Bread is represented by the ‘fire’ element which is used to bake the bread. It is also related to ‘war’. Bread, lechem in Hebrew, is spelt: לחם lamed-chet-mem and has the same root letters for the word for ‘war’, melchama, spelt: מלחמה mem-(lamed-chet-mem)-heh. The relationship of ‘bread’ and ‘war’ is not due to economic reasons i.e. disputes over food, but rather because war is normally caused as a result of a desire or dispute over possession. Hence the process of material ownership is ultimately the cause of war.

So it is that argument, struggle and war between man and man, people and people, country and country, are, in most instances, due a struggle of ownership or possession of land and/or goods. The struggle between Israel and the Palestinians is no better example.

Bread, Joseph, Potiphar and his wife

The idea of ownership and possession is further associated with desire and lust in the story of Joseph when he was the master of Potiphar’s house. It is written:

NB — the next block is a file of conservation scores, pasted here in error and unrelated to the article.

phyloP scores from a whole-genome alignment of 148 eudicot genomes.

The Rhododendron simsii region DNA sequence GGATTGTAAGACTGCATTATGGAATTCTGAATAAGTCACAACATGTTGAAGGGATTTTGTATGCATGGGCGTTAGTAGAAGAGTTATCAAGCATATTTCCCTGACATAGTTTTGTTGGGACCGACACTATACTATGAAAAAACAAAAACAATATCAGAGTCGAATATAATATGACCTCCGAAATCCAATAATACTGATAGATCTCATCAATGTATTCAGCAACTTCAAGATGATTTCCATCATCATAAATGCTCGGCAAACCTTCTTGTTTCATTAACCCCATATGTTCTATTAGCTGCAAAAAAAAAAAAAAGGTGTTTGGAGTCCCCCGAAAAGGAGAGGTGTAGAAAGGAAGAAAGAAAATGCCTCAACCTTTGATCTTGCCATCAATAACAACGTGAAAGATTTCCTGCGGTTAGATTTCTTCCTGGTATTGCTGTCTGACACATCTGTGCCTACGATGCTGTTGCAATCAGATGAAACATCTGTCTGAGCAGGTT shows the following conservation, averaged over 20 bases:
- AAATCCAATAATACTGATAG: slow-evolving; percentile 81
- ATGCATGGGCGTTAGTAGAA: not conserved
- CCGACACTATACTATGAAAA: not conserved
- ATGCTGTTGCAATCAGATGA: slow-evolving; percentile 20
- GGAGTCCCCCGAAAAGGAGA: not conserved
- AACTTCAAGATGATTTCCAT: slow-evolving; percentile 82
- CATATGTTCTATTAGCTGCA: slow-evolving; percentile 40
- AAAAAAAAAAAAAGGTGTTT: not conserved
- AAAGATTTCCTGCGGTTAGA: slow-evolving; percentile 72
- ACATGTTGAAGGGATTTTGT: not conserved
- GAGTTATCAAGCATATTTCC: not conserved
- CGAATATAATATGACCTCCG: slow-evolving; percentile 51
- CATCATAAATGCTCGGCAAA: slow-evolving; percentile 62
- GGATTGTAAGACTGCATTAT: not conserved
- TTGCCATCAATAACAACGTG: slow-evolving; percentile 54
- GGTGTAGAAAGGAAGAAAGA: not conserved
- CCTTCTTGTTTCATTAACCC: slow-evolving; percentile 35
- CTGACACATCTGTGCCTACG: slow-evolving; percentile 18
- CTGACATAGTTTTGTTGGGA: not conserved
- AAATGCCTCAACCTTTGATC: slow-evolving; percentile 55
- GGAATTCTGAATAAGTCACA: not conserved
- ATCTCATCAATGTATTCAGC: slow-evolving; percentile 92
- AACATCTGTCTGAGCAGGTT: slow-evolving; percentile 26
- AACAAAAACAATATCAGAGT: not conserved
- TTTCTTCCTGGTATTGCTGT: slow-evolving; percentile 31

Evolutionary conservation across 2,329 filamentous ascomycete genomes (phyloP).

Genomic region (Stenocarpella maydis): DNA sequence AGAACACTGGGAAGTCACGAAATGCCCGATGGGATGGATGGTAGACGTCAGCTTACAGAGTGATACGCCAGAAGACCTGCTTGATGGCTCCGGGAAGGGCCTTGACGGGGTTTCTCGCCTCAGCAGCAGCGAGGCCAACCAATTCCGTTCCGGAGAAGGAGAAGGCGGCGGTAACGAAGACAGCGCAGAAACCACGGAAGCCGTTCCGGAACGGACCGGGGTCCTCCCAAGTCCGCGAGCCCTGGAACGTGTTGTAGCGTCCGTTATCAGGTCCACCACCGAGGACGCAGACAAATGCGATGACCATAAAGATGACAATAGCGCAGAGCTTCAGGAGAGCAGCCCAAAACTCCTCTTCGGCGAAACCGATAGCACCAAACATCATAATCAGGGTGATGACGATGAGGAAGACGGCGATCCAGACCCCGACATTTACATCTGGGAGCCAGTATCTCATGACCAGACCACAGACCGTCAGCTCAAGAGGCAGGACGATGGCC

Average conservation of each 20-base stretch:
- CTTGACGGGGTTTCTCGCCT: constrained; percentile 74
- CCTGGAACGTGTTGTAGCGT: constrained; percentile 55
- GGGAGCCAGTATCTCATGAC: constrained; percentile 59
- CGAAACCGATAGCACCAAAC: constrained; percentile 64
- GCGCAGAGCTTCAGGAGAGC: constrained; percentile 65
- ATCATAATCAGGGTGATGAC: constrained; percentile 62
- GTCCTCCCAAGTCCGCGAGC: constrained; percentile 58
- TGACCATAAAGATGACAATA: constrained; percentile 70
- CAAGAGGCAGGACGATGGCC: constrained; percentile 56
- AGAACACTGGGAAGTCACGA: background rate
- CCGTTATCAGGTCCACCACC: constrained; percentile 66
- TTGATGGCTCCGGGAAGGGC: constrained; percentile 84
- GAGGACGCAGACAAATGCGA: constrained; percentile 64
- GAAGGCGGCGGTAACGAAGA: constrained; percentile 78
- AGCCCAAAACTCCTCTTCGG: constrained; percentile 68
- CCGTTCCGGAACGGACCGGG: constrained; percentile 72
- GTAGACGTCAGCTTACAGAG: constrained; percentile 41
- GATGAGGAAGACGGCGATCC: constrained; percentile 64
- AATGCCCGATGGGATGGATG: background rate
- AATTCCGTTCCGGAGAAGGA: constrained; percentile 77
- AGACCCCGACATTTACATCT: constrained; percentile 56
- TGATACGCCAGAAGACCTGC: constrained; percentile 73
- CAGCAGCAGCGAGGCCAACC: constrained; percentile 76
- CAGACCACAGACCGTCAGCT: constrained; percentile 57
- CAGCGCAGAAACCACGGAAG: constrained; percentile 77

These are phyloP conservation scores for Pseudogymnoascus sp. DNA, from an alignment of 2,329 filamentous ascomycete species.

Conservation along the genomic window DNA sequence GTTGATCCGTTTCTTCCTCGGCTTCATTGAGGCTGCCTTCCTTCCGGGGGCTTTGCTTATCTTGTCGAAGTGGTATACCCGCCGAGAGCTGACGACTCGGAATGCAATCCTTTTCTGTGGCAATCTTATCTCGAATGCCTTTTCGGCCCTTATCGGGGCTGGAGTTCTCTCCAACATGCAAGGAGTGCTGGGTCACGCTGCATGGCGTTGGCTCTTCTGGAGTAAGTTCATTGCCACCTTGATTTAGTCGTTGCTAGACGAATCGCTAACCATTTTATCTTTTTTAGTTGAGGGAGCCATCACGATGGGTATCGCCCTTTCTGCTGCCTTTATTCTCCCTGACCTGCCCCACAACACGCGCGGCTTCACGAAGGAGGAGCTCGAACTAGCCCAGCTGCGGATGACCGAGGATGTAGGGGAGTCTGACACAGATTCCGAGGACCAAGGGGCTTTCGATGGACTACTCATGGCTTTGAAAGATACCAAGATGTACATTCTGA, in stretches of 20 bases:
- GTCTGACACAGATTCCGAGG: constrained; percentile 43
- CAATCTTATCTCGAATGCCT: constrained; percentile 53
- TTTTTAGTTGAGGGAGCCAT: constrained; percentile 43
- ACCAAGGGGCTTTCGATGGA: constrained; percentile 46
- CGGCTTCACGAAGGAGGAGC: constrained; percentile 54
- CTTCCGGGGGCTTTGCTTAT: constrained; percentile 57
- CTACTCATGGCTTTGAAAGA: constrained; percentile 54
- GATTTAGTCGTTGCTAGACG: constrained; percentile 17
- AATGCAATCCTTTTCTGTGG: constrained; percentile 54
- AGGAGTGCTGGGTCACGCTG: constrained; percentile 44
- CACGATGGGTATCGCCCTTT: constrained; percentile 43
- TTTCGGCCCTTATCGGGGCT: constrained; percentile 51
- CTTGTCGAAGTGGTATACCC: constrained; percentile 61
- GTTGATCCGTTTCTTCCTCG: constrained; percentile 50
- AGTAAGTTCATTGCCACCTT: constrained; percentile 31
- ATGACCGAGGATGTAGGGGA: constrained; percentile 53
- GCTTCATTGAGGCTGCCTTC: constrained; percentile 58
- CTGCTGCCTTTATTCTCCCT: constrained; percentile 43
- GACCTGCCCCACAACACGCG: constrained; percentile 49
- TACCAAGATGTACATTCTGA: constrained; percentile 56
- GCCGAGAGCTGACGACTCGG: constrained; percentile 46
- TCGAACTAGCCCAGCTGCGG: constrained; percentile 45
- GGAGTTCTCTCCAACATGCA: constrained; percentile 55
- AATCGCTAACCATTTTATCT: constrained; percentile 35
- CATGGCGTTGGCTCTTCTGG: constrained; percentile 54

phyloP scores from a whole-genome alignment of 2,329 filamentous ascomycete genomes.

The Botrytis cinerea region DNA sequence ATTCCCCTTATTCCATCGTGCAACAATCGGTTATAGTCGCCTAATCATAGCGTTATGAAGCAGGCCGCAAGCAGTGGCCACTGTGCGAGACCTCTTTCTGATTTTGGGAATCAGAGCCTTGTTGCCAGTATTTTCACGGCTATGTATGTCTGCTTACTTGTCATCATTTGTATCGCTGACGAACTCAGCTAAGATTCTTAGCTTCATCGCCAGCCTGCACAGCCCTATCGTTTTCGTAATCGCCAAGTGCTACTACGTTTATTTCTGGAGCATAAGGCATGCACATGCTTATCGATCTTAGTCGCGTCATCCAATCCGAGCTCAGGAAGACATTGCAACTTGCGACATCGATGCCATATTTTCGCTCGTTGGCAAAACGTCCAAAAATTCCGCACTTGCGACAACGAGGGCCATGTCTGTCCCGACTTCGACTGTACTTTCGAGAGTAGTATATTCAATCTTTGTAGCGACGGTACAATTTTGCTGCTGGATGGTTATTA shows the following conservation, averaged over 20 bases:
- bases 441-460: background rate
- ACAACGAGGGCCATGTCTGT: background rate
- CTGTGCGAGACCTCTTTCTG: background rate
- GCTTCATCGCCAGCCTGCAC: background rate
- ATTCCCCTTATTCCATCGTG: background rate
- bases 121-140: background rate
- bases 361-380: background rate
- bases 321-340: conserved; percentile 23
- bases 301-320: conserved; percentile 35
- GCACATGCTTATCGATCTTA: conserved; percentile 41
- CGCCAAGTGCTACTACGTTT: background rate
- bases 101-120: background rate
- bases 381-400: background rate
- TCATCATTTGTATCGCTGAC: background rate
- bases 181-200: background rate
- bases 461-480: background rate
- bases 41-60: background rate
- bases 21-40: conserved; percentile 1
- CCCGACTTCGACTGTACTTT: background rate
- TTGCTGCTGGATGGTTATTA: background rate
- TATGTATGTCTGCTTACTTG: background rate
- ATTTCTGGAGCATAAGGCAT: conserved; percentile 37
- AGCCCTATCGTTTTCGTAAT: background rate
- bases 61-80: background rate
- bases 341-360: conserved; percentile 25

And he left all that he had in Joseph's hand; and he knew not what he had, save for the bread which he ate; (Genesis 39:6)

Then when Potiphar’s wife tried to rape Joseph, he said:

There is none greater in this house than I; neither hath he (Potiphar) kept back anything from me but thee, because thou art his wife how then can I do this great wickedness, and sin against God (Genesis 39:9).

From these two verses we can see that ‘bread’ is associated with lust –or possession. The relationship between lust, adultery, possession and bread is reiterated in Proverbs 6: 23-26;

For the commandment is a lamp; and the Torah is light; and reproofs of instruction are the way of life: To keep you from the evil woman, from the smoothness of the tongue of a strange woman: Lust not after her beauty in your heart; nor let her take you with her eyelids: For by means of a harlot a man is brought to a piece of bread; and the adulteress will hunt for the precious life:

where verse 26 not only links these four aspects (lust, adultery, possession and bread, but also verse 23 re-affirms Joseph’s perception that the act of adultery is a sin against God and reproof of instruction (of the Torah) are the way of life.